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« Artfight Update | Main | Tacit Knowledge -- Noise, age, fiction, pop »

January 20, 2003

TV Alert

Friedrich --

A small pile of goodies from the giant information-and-entertainment cornucopia that is this weekís cable-TV schedule. (All times are EST.)

Taxicab Confessions 2003 (HBO, the midnight between Tuesday and Wednesday; Wednesday at 10 pm). Tiny cameras inside taxicabs tape the indiscreet chatter and misbehavior of passengers. Sleazy? You bet. Fascinating? That too, although if youíre like me youíll watch one episode and skip the others. Moral qualms can be at least partially allayed by remembering that the people onscreen, taped doing and saying embarrassing and shameful things, have signed forms allowing the footage to be used.

The Australian Tennis Open, all week long at many times on ESPN2.

The Menendez Brothers: The E! True Hollywood Story (E!, 8 pm Thursday). The case of two rich L.A. brothers who murdered their parents -- another good episode on this well-researched tabloid series.

Lantana (Cinemax, Wednesday at 8 pm). One of my favorite movies of the past few years: a thoughtful, low-key Australian examination of loss and unease thatís like a smaller and trimmer version of ďShort Cuts.Ē Grown-up, beautifully made, and every bit as satisfying as a good literary novel.

Criss Cross (TCM, 8 pm Thursday). Burt Lancaster in a first-rate film noir directed by the much-underrated Robert Siodmak. Tersely expressionistic action that achieves the status of symbolic poetry, as far as Iím concerned.

Red Dust, followed by Mogambo (TCM, noon Friday). The first, from 1932, stars Clark Gable and Jean Harlow and is a Victor-Fleming-directed boisterous rubber-plantation comedy-romance; the second, from 1953, is a remake, directed by John Ford, and starring Gable alongside Grace Kelly. Good star-vehicle movies both, and worth comparing. Grace Kelly fans wonít want to miss her in Mogambo, one of her earliest starring roles.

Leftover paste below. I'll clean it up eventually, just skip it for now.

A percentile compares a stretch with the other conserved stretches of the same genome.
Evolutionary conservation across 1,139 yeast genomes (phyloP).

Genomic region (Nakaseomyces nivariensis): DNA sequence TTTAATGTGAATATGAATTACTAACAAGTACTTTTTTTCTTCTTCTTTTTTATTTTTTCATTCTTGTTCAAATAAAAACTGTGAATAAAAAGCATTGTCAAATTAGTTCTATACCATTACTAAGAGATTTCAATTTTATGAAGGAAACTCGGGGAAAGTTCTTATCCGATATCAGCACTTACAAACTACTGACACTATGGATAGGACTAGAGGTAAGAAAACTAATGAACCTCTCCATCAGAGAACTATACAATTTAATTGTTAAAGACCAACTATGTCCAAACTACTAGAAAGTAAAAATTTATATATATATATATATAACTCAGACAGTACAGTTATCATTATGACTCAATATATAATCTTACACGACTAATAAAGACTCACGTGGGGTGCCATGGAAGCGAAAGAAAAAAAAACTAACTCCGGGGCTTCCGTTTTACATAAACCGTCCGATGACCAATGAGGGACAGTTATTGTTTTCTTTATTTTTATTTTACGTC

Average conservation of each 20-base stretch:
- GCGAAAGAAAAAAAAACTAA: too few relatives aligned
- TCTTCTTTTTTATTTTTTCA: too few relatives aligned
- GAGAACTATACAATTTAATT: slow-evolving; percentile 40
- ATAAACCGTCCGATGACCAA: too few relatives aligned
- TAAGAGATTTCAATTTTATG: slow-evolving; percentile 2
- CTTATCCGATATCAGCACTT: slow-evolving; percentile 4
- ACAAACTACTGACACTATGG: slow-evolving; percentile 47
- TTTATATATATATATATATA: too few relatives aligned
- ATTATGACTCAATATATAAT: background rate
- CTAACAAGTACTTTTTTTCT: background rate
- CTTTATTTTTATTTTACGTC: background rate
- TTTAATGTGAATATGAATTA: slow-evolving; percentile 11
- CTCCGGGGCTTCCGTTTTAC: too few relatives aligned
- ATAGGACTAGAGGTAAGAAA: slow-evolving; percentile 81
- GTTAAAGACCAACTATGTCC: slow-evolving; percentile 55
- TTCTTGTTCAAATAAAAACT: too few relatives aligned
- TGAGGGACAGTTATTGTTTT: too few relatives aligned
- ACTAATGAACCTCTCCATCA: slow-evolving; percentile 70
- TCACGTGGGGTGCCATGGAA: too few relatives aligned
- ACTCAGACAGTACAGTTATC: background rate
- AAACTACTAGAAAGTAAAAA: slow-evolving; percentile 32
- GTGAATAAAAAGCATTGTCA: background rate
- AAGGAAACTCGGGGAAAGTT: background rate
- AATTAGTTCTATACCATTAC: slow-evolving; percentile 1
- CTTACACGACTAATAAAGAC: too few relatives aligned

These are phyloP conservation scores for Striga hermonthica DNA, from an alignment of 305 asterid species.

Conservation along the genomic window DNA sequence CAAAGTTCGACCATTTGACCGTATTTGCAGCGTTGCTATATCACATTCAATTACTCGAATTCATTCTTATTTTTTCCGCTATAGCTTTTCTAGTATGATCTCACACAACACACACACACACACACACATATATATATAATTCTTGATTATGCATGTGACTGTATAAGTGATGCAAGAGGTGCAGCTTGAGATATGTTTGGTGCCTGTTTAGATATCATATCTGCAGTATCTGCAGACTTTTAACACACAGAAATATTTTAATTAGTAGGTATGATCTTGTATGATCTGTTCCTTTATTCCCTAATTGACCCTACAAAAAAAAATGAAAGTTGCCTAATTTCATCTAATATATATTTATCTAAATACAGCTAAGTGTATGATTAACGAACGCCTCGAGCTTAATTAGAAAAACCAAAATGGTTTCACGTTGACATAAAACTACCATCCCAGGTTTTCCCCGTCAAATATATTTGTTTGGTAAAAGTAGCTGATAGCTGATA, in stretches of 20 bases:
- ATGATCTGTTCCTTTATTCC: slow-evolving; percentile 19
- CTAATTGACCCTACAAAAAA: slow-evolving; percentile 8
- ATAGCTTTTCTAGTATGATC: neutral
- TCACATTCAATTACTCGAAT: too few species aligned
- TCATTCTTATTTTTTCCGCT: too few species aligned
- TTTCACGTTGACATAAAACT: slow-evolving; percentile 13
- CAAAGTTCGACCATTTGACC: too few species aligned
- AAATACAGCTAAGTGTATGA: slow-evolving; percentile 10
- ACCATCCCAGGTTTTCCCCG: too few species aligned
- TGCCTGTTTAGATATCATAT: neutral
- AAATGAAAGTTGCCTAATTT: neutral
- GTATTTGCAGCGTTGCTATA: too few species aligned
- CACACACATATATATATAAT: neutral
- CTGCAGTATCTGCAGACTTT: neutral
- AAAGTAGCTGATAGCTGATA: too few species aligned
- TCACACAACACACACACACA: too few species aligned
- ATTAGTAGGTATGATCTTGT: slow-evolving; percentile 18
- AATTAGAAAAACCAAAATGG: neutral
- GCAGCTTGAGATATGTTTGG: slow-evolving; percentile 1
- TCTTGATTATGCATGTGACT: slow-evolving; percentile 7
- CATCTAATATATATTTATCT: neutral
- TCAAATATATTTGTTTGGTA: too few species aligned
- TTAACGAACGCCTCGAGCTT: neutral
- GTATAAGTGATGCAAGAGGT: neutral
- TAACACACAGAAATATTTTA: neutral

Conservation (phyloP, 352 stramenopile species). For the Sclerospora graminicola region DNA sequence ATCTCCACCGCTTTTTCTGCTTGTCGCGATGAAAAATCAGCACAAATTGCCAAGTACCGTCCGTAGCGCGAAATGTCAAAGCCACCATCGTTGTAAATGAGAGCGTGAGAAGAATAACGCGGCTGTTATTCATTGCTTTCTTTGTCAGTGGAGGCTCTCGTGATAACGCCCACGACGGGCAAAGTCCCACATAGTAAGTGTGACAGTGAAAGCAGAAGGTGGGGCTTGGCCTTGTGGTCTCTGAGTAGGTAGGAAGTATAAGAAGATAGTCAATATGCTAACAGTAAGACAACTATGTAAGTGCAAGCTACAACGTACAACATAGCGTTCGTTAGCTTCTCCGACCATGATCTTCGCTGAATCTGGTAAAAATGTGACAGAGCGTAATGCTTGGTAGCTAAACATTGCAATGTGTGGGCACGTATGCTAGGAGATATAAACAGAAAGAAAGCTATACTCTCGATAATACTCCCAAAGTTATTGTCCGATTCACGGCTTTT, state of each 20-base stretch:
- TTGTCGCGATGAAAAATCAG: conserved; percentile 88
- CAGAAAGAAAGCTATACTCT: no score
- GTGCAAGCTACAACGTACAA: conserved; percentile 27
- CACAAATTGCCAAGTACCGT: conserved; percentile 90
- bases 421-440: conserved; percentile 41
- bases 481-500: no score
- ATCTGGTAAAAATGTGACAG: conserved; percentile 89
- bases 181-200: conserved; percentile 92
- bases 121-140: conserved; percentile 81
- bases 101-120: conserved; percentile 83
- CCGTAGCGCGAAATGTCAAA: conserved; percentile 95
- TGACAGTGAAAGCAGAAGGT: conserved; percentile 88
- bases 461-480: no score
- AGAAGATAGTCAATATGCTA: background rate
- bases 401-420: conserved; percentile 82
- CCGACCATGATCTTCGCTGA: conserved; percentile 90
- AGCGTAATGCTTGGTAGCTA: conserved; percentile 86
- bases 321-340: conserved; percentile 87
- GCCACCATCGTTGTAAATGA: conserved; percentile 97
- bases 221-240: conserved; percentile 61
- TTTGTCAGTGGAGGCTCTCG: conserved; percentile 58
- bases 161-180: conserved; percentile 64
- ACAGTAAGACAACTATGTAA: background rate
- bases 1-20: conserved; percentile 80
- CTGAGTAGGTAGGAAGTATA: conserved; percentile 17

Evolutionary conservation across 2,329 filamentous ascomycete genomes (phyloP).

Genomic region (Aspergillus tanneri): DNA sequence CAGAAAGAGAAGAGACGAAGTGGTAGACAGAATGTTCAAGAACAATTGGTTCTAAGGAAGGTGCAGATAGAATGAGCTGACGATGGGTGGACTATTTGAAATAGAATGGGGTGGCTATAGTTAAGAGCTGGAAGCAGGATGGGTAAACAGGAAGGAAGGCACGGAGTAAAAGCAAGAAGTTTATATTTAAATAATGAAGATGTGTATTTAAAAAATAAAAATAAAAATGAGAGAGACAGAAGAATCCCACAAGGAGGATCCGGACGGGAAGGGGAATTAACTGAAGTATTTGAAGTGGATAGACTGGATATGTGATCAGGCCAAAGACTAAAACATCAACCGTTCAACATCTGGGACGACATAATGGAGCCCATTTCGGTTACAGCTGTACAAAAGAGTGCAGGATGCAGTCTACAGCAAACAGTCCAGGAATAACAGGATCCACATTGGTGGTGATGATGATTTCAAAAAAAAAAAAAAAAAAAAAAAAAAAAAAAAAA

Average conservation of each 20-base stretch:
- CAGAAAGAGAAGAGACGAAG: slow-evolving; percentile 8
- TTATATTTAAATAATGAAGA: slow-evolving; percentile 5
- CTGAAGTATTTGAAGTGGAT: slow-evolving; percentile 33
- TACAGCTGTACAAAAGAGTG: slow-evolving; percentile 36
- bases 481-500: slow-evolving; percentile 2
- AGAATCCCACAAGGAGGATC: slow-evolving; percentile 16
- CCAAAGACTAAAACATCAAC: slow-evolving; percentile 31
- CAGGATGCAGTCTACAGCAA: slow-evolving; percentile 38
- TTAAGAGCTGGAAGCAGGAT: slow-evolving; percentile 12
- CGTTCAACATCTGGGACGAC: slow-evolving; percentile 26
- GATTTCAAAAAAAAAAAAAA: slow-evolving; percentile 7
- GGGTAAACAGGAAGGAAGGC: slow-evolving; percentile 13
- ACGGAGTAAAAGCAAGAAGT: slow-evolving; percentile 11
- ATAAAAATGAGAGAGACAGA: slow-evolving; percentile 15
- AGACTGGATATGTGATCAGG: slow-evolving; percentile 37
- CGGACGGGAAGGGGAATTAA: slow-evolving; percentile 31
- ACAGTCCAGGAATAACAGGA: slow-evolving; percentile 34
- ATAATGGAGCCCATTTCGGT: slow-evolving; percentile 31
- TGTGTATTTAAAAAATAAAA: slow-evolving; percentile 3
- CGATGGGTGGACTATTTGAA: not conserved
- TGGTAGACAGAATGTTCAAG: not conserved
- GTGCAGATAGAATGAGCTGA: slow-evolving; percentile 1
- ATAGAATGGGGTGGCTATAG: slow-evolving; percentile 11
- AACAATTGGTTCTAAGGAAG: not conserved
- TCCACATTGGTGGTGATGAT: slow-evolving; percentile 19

The Bicycle Thief (TCM, 4:15 a.m. Saturday morning). In the middle and late Ď40s, some Italian film writers and directors abandoned spectacle, found their stories among real people, and created the style that has became known as Italian neo-realism. Emphasizing simplicity, directness and respect for lives as theyíre actually lived, it has been one of the most influential movements in film history. This simple story, about a poor man, his son, and their quest to find a stolen bicycle, is one of the movementís three or four peaks. Written by Cesare Zavattini and directed by Vittorio De Sica.

Power, Privilege and Justice (Court TV, Wednesday 10 pm). This episode of the Dominick Dunne true-crime series concerns the case of Alfred Taubman, the Sothebyís CEO who was convicted (some think unfairly) of conspiracy to manipulate prices. Iím hoping for good glimpses of how the art market works.

T.R.: An American Lion (History Channel: part one, Monday 9-11 pm, repeated on Tuesday morning from 1-3 a.m.; part two, Tuesday 9-11 pm, repeated Wednesday morning from 1-3 a.m. The whole package repeated Saturday from 8 till midnight.) Hmmmmm: I want to learn about Teddy Roosevelt -- but a four-hour, heavily-advertised treatment of his life? The strength of the History Channelís documentaries is their pacing, and their straightforward unpretentiousness. But here? I foresee a slower pace than usual, and way too many celeb heads talking gaseous nonsense. Still, Iíll set the VCR.

And donít forget these reliably good true-crime series: American Justice, City Confidential and the FBI Files.



posted by Michael at January 20, 2003


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